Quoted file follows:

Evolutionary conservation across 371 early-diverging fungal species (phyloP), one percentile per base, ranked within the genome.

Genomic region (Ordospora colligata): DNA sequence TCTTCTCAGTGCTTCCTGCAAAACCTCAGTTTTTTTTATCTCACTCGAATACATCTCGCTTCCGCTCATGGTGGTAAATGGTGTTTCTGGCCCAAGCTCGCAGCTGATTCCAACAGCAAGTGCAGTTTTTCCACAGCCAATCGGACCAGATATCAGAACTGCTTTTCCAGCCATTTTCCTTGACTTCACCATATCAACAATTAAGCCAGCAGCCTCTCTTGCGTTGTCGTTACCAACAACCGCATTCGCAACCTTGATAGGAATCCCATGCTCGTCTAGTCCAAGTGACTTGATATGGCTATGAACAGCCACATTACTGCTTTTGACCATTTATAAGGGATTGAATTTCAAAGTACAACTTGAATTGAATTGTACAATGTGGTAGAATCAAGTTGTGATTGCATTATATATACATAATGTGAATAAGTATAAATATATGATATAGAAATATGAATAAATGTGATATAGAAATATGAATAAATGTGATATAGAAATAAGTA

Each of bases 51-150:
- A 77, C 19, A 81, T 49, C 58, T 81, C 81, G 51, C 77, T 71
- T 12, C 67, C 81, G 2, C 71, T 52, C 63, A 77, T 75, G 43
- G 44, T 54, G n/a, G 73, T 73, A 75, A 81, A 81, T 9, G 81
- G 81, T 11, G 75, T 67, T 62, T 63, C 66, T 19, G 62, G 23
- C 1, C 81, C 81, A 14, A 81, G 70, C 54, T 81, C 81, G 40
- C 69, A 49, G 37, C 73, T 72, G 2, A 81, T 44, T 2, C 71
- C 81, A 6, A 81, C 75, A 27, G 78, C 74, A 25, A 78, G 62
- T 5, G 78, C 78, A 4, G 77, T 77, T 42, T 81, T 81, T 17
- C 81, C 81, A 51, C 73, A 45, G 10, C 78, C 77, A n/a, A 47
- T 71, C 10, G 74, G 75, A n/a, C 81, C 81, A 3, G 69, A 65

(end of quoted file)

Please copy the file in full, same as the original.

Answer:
Evolutionary conservation across 371 early-diverging fungal species (phyloP), one percentile per base, ranked within the genome.

Genomic region (Ordospora colligata): DNA sequence TCTTCTCAGTGCTTCCTGCAAAACCTCAGTTTTTTTTATCTCACTCGAATACATCTCGCTTCCGCTCATGGTGGTAAATGGTGTTTCTGGCCCAAGCTCGCAGCTGATTCCAACAGCAAGTGCAGTTTTTCCACAGCCAATCGGACCAGATATCAGAACTGCTTTTCCAGCCATTTTCCTTGACTTCACCATATCAACAATTAAGCCAGCAGCCTCTCTTGCGTTGTCGTTACCAACAACCGCATTCGCAACCTTGATAGGAATCCCATGCTCGTCTAGTCCAAGTGACTTGATATGGCTATGAACAGCCACATTACTGCTTTTGACCATTTATAAGGGATTGAATTTCAAAGTACAACTTGAATTGAATTGTACAATGTGGTAGAATCAAGTTGTGATTGCATTATATATACATAATGTGAATAAGTATAAATATATGATATAGAAATATGAATAAATGTGATATAGAAATATGAATAAATGTGATATAGAAATAAGTA

Each of bases 51-150:
- A 77, C 19, A 81, T 49, C 58, T 81, C 81, G 51, C 77, T 71
- T 12, C 67, C 81, G 2, C 71, T 52, C 63, A 77, T 75, G 43
- G 44, T 54, G n/a, G 73, T 73, A 75, A 81, A 81, T 9, G 81
- G 81, T 11, G 75, T 67, T 62, T 63, C 66, T 19, G 62, G 23
- C 1, C 81, C 81, A 14, A 81, G 70, C 54, T 81, C 81, G 40
- C 69, A 49, G 37, C 73, T 72, G 2, A 81, T 44, T 2, C 71
- C 81, A 6, A 81, C 75, A 27, G 78, C 74, A 25, A 78, G 62
- T 5, G 78, C 78, A 4, G 77, T 77, T 42, T 81, T 81, T 17
- C 81, C 81, A 51, C 73, A 45, G 10, C 78, C 77, A n/a, A 47
- T 71, C 10, G 74, G 75, A n/a, C 81, C 81, A 3, G 69, A 65